Crocodiles perfected the brothers’ craft, establishing their penchant for highly metaphorical, ambiguous narratives, highly detailed, tactile art-designs, low-contrast lighting, dark, faded colors; obsessions with anatomy, strings, scissors, symbolism, movement and vaguely industrial machinery. It also established the importance of music in their films, which they use almost as a narrative and emotional voice to their silent, but expressive puppets and intricately orchestrated kinesis. “Kinesis” is an especially apropos term as it typically refers to how organisms respond to stimuli such as light, and light does indeed act as a catalytic agent in Crocodiles. The brothers have been equally as inspired with works such as their Stille Nacht Quartet Shorts (two of which were collaborations with the experimental rock band His Name is Alive), the bizarrely poignant Rehearsals for Extinct Anatomies, and even a documentary on the art movement of anamorphosis.

Yet, In Absentia is a departure for the Quays as their stop-motion animation is more of a supporting element, while it stars an actress named Marlene Kaminsky playing Emma Hauck. But if the animation is largely absent, their other trademarks have been galvanized into a highly concentrated, condensed form. The designs are minimal to the point of being monumental. They’re accompanied by oblique angles and spatially fractured montage, reminiscent of Carl Dreyer’s stark and intensive aesthetic. The brothers have almost purged the black-and-white photography of blacks, creating densely gradated grays and whites in low contrast that violently mesh objects into backgrounds, allowing light to penetrate like knives. The pervasive vignettes shallow depth-of-field, and soft-focus—some seemingly the result of tilt & shift lenses—gives the film its hypnotic, dreamlike quality. Combined with the brothers’ detailed, almost macro close-up textures—everything from pencil shavings, gardens of lead, and worn-down clocks—the imagery feels like light carvings on eroded, sandpapered granite.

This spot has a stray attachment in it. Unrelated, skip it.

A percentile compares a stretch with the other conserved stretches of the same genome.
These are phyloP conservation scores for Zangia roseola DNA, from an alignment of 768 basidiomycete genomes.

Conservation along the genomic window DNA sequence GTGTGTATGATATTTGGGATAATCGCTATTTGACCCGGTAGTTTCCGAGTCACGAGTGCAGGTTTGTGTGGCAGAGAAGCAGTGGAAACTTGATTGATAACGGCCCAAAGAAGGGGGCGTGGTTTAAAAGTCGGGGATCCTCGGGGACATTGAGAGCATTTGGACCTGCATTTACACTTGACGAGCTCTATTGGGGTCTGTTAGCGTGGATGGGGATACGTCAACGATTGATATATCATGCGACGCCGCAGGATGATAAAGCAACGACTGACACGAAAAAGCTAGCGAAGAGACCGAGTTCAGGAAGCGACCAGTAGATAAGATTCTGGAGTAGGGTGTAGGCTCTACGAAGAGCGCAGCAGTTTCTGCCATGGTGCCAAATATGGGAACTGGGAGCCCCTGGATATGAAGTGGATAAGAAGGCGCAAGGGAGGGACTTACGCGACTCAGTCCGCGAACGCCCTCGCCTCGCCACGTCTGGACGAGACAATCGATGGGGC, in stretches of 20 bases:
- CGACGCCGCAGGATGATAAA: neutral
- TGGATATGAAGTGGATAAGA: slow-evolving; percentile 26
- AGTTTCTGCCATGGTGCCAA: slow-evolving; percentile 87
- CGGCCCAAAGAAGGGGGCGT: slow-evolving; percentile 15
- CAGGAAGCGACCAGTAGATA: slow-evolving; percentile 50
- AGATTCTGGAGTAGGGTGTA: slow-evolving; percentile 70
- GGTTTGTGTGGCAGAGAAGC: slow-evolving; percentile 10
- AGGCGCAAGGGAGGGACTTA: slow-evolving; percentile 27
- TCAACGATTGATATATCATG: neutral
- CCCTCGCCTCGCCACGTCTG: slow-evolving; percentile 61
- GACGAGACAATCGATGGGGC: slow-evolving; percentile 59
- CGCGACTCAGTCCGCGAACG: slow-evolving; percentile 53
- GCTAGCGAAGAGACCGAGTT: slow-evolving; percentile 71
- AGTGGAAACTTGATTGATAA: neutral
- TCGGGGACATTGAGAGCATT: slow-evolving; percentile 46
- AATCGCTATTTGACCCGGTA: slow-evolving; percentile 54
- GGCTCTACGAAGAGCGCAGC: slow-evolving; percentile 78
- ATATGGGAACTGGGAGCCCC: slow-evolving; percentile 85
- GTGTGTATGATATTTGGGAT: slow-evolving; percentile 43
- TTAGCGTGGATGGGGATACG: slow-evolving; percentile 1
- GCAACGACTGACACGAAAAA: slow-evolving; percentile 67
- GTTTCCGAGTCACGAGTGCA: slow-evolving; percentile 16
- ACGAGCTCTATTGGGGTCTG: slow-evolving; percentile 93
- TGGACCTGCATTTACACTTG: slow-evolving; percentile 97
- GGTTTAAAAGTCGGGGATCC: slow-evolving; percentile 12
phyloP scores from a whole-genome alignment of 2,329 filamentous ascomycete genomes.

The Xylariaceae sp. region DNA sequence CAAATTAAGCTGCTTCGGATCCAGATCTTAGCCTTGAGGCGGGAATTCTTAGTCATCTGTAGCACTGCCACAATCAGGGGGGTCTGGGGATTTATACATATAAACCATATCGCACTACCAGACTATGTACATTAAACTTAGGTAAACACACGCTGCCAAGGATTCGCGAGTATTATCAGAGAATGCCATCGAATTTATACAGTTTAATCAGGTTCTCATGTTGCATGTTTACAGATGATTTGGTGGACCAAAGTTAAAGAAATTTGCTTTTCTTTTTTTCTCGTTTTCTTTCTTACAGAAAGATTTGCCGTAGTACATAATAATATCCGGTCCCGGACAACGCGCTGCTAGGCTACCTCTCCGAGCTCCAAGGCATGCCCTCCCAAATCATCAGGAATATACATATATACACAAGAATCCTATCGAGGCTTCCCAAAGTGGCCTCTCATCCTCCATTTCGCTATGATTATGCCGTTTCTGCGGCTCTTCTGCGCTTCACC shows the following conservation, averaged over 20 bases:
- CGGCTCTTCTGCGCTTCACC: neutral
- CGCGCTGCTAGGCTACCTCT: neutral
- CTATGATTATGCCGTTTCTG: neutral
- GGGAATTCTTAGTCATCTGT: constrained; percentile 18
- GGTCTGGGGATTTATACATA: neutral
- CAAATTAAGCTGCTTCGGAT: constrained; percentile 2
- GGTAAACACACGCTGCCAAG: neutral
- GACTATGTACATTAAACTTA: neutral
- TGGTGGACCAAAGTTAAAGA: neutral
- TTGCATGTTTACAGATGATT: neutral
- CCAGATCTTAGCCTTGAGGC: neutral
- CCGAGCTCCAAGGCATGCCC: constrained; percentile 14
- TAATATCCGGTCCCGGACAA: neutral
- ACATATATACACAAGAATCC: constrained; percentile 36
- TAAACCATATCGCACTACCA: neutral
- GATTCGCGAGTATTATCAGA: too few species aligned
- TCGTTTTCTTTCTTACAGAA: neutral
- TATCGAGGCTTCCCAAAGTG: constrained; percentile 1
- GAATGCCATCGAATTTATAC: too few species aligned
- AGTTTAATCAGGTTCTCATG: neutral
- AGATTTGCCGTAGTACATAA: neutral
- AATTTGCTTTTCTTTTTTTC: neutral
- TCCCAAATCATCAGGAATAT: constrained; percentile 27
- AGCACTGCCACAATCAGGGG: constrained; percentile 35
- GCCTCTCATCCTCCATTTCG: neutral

If light was merely a kinetic catalyst in Crocodiles it’s practically the subject of focus here: “(We were) trying to trap light as a natural phenomenon in our studio… Our studio’s situated that we have a set of windows that reveal the sun arising from the east… We would count every 5 seconds and shoot one shutter at a time…” The result is a brand of time-lapse photography in which light and shadows are constantly, moving, flickering, changing—at one moment piercingly intense, subdued in another, striking like lightning and disappearing, or slowly brightening, fading, congealing, or dissolving—and always playing against the animation or still objects.

The brothers explain how they achieved this: “For instance, in a tracking shot where we moved in one millimeter at a time and shot a frame at a time, the passage of time might have been fifteen seconds. So imagine the clouds rolling across the sun creating this flickering.” But the light also takes on a metaphoric effect: